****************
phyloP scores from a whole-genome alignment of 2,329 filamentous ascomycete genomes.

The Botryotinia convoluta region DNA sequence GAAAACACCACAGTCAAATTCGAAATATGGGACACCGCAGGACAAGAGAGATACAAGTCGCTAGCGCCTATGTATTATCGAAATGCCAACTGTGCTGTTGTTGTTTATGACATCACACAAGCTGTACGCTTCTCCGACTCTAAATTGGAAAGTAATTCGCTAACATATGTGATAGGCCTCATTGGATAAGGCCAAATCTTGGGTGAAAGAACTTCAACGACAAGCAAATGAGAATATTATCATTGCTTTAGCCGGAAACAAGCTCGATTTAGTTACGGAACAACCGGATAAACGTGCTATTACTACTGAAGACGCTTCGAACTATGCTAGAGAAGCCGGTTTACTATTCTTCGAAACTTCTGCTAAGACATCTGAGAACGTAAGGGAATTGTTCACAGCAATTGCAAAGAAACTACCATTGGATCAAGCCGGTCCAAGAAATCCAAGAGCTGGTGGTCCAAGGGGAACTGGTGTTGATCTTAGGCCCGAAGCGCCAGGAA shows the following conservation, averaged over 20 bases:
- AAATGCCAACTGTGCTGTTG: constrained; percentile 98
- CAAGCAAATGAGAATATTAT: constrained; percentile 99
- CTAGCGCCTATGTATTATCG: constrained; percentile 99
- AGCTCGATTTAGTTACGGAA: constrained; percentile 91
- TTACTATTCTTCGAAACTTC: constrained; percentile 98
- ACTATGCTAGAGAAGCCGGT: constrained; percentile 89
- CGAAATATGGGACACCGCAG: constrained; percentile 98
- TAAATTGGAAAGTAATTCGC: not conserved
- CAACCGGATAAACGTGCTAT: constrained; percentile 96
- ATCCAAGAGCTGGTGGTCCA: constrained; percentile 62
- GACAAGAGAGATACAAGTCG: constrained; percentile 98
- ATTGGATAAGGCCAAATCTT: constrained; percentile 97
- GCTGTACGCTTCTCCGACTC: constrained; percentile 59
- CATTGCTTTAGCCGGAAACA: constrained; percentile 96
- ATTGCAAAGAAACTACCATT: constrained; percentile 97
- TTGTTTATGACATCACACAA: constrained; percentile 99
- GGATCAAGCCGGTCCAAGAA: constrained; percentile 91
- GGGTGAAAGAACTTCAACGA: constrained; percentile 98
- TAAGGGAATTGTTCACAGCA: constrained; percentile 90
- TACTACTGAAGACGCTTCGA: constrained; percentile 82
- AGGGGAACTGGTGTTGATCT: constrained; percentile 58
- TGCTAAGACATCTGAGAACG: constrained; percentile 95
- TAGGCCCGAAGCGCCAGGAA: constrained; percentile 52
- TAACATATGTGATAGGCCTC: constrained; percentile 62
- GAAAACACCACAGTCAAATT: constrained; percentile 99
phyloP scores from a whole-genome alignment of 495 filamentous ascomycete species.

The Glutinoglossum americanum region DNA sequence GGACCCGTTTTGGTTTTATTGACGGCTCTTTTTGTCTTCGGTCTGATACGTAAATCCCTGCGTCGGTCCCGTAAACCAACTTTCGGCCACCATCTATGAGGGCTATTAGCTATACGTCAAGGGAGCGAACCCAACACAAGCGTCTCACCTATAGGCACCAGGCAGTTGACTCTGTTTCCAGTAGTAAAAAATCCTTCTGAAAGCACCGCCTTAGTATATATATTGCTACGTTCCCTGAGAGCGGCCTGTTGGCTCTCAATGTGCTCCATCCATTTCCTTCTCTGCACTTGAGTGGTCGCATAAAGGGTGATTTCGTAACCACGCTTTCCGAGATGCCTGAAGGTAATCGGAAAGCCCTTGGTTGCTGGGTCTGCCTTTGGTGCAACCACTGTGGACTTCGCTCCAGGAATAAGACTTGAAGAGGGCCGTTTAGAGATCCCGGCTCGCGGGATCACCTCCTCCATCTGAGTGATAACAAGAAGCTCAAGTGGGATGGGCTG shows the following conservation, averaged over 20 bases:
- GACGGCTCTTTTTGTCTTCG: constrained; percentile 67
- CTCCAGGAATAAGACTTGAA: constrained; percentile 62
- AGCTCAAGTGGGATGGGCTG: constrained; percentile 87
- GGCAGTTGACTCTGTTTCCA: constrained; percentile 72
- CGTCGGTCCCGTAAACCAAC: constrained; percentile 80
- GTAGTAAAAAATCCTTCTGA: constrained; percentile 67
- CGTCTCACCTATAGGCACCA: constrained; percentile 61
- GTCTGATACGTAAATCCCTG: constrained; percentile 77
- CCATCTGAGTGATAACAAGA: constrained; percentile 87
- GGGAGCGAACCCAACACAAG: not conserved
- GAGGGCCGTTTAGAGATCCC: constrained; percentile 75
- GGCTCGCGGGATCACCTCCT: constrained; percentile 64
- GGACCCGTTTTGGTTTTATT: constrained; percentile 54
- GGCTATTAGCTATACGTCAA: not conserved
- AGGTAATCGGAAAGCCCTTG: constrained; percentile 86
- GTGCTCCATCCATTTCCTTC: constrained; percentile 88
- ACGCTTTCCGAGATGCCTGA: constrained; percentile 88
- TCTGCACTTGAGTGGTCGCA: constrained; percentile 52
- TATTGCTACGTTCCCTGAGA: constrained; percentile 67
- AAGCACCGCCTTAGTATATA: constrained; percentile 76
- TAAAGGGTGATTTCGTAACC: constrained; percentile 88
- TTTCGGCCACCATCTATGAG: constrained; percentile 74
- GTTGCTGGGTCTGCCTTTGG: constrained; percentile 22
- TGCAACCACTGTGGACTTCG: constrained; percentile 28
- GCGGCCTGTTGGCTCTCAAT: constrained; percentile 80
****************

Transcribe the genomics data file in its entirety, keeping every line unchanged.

phyloP scores from a whole-genome alignment of 2,329 filamentous ascomycete genomes.

The Botryotinia convoluta region DNA sequence GAAAACACCACAGTCAAATTCGAAATATGGGACACCGCAGGACAAGAGAGATACAAGTCGCTAGCGCCTATGTATTATCGAAATGCCAACTGTGCTGTTGTTGTTTATGACATCACACAAGCTGTACGCTTCTCCGACTCTAAATTGGAAAGTAATTCGCTAACATATGTGATAGGCCTCATTGGATAAGGCCAAATCTTGGGTGAAAGAACTTCAACGACAAGCAAATGAGAATATTATCATTGCTTTAGCCGGAAACAAGCTCGATTTAGTTACGGAACAACCGGATAAACGTGCTATTACTACTGAAGACGCTTCGAACTATGCTAGAGAAGCCGGTTTACTATTCTTCGAAACTTCTGCTAAGACATCTGAGAACGTAAGGGAATTGTTCACAGCAATTGCAAAGAAACTACCATTGGATCAAGCCGGTCCAAGAAATCCAAGAGCTGGTGGTCCAAGGGGAACTGGTGTTGATCTTAGGCCCGAAGCGCCAGGAA shows the following conservation, averaged over 20 bases:
- AAATGCCAACTGTGCTGTTG: constrained; percentile 98
- CAAGCAAATGAGAATATTAT: constrained; percentile 99
- CTAGCGCCTATGTATTATCG: constrained; percentile 99
- AGCTCGATTTAGTTACGGAA: constrained; percentile 91
- TTACTATTCTTCGAAACTTC: constrained; percentile 98
- ACTATGCTAGAGAAGCCGGT: constrained; percentile 89
- CGAAATATGGGACACCGCAG: constrained; percentile 98
- TAAATTGGAAAGTAATTCGC: not conserved
- CAACCGGATAAACGTGCTAT: constrained; percentile 96
- ATCCAAGAGCTGGTGGTCCA: constrained; percentile 62
- GACAAGAGAGATACAAGTCG: constrained; percentile 98
- ATTGGATAAGGCCAAATCTT: constrained; percentile 97
- GCTGTACGCTTCTCCGACTC: constrained; percentile 59
- CATTGCTTTAGCCGGAAACA: constrained; percentile 96
- ATTGCAAAGAAACTACCATT: constrained; percentile 97
- TTGTTTATGACATCACACAA: constrained; percentile 99
- GGATCAAGCCGGTCCAAGAA: constrained; percentile 91
- GGGTGAAAGAACTTCAACGA: constrained; percentile 98
- TAAGGGAATTGTTCACAGCA: constrained; percentile 90
- TACTACTGAAGACGCTTCGA: constrained; percentile 82
- AGGGGAACTGGTGTTGATCT: constrained; percentile 58
- TGCTAAGACATCTGAGAACG: constrained; percentile 95
- TAGGCCCGAAGCGCCAGGAA: constrained; percentile 52
- TAACATATGTGATAGGCCTC: constrained; percentile 62
- GAAAACACCACAGTCAAATT: constrained; percentile 99
phyloP scores from a whole-genome alignment of 495 filamentous ascomycete species.

The Glutinoglossum americanum region DNA sequence GGACCCGTTTTGGTTTTATTGACGGCTCTTTTTGTCTTCGGTCTGATACGTAAATCCCTGCGTCGGTCCCGTAAACCAACTTTCGGCCACCATCTATGAGGGCTATTAGCTATACGTCAAGGGAGCGAACCCAACACAAGCGTCTCACCTATAGGCACCAGGCAGTTGACTCTGTTTCCAGTAGTAAAAAATCCTTCTGAAAGCACCGCCTTAGTATATATATTGCTACGTTCCCTGAGAGCGGCCTGTTGGCTCTCAATGTGCTCCATCCATTTCCTTCTCTGCACTTGAGTGGTCGCATAAAGGGTGATTTCGTAACCACGCTTTCCGAGATGCCTGAAGGTAATCGGAAAGCCCTTGGTTGCTGGGTCTGCCTTTGGTGCAACCACTGTGGACTTCGCTCCAGGAATAAGACTTGAAGAGGGCCGTTTAGAGATCCCGGCTCGCGGGATCACCTCCTCCATCTGAGTGATAACAAGAAGCTCAAGTGGGATGGGCTG shows the following conservation, averaged over 20 bases:
- GACGGCTCTTTTTGTCTTCG: constrained; percentile 67
- CTCCAGGAATAAGACTTGAA: constrained; percentile 62
- AGCTCAAGTGGGATGGGCTG: constrained; percentile 87
- GGCAGTTGACTCTGTTTCCA: constrained; percentile 72
- CGTCGGTCCCGTAAACCAAC: constrained; percentile 80
- GTAGTAAAAAATCCTTCTGA: constrained; percentile 67
- CGTCTCACCTATAGGCACCA: constrained; percentile 61
- GTCTGATACGTAAATCCCTG: constrained; percentile 77
- CCATCTGAGTGATAACAAGA: constrained; percentile 87
- GGGAGCGAACCCAACACAAG: not conserved
- GAGGGCCGTTTAGAGATCCC: constrained; percentile 75
- GGCTCGCGGGATCACCTCCT: constrained; percentile 64
- GGACCCGTTTTGGTTTTATT: constrained; percentile 54
- GGCTATTAGCTATACGTCAA: not conserved
- AGGTAATCGGAAAGCCCTTG: constrained; percentile 86
- GTGCTCCATCCATTTCCTTC: constrained; percentile 88
- ACGCTTTCCGAGATGCCTGA: constrained; percentile 88
- TCTGCACTTGAGTGGTCGCA: constrained; percentile 52
- TATTGCTACGTTCCCTGAGA: constrained; percentile 67
- AAGCACCGCCTTAGTATATA: constrained; percentile 76
- TAAAGGGTGATTTCGTAACC: constrained; percentile 88
- TTTCGGCCACCATCTATGAG: constrained; percentile 74
- GTTGCTGGGTCTGCCTTTGG: constrained; percentile 22
- TGCAACCACTGTGGACTTCG: constrained; percentile 28
- GCGGCCTGTTGGCTCTCAAT: constrained; percentile 80